Think Safety First.

Be aware of possible dangers associated with septic systems including:

Know your system location and condition to avoid possible unexpected collapse from an old or abandoned system that has not been properly filled in.Signs of collapse. If in doubt about a suspicious area on your property, rope off the area and don’t allow anyone in that area until it has been investigated by a professional.

NEVER enter a septic tank. Toxic gases are present in the tank and may kill in minutes.

Never smoke near tank openings.

Be certain that inspection lids and manholes cannot be opened by children.

Always be mindful of utility lines when attempting to locate your system.

Keep electrical appliances, lights or tools away from the tank and wet ground.

Discharge of sewage effluent due to a failing system can cause unsanitary conditions and become a health hazard through stream or well contamination and/or physical contact. These conditions require professional attention.

If you smell sewer gas in your home, contact your maintenance provider.  If unsure that the smell is sewer gas, check for propane or gas leaks and take appropriate safety measures.

  • One of the most important steps you can take in good septic tank maintenance is simply to have the system pumped out periodically. *We all know how important it is to maintain our vehicles with regular oil changes. It’s just common sense. This same common sense approach should be applied to septic tank maintenance.
  • Reduce or eliminate tire traffic over your septic tank and absorption field. Excess weight crossing these areas can cause damage to the absorption fields and the tank itself.Compost your food scraps instead of using a garbage disposal. Don’t overload your system. Use low water consuming appliances such as washing machines, dishwashers and faucets.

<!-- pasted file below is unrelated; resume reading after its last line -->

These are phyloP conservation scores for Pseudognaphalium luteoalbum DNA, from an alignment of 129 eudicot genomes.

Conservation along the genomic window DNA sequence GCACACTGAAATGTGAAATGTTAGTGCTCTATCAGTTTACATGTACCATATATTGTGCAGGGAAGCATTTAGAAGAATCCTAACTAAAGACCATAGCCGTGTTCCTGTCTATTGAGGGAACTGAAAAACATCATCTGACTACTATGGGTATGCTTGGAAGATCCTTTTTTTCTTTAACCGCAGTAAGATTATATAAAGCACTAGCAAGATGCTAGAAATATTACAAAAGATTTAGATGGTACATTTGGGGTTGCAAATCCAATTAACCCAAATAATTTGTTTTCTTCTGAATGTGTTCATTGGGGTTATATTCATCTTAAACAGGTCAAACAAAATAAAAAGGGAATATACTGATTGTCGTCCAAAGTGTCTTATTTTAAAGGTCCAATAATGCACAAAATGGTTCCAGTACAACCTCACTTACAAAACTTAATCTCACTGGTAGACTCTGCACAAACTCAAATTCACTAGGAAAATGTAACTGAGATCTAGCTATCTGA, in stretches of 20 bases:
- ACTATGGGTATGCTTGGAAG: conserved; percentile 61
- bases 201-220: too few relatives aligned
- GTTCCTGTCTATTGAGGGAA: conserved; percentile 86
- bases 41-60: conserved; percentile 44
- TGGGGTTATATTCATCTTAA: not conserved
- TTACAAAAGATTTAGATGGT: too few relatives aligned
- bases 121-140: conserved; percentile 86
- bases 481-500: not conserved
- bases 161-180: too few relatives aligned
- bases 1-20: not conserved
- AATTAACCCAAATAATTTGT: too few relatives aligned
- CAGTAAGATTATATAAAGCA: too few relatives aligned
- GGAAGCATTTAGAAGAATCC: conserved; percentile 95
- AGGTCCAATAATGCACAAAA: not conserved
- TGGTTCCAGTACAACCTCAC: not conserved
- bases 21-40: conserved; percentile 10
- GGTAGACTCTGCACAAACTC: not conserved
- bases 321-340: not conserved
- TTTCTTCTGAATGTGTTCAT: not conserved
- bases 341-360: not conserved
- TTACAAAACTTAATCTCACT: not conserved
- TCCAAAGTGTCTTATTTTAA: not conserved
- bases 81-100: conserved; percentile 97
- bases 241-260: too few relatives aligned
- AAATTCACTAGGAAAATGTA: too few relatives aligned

Other Important Tips for Maintaining your Septic System:

  • Know the location of all septic system components. Avoid these areas when constructing patios, decks, buildings or installing swimming pools or doing landscaping projects.
  • Avoid planting trees and shrubs over septic tanks or drain fields. The water seeking roots of these plants can damage your septic system.
  • Divert rainwater and softener water from the absorption area and septic tank.
  • Use phosphorus free laundry detergents.
  • Do not pour excessive amounts of household chemicals, such as bleach and disinfectants, down drains or toilets.
  • Do not flush unused medications down your toilet. Instead, see if your local municipality collects unused medications for disposal. Medications flushed down toilets can kill the bacteria in your septic system and pose a risk to the ground water supply.
  • Be aware that the use of commercial bacteria additives may be helpful, but will not eliminate the need for periodic pumping of the system. 99% of septic systems do not need additives.
  • If you use an effluent filter to prevent solids from leaving your septic tank, be sure to remove and clean the filter regularly. Under normal conditions, it is suggested to clean the filter each time the tank is pumped or at least every three years.
  • Do not wait for problems to occur before calling your septic professional to schedule a septic tank pumping. Doing so may lead to very expensive repair or replacement of your system.
  • Do not dispose of water from hot tubs into the septic system. The large volume of water and residual chlorine can be extremely harmful to the septic system.
  • Do keep a record of maintenance pumping including date and any irregularities found by your septic professional. Not sure how often to schedule pumping of your system? After asking you a number of questions, your septic professional can advise you on a recommended maintenance schedule to follow.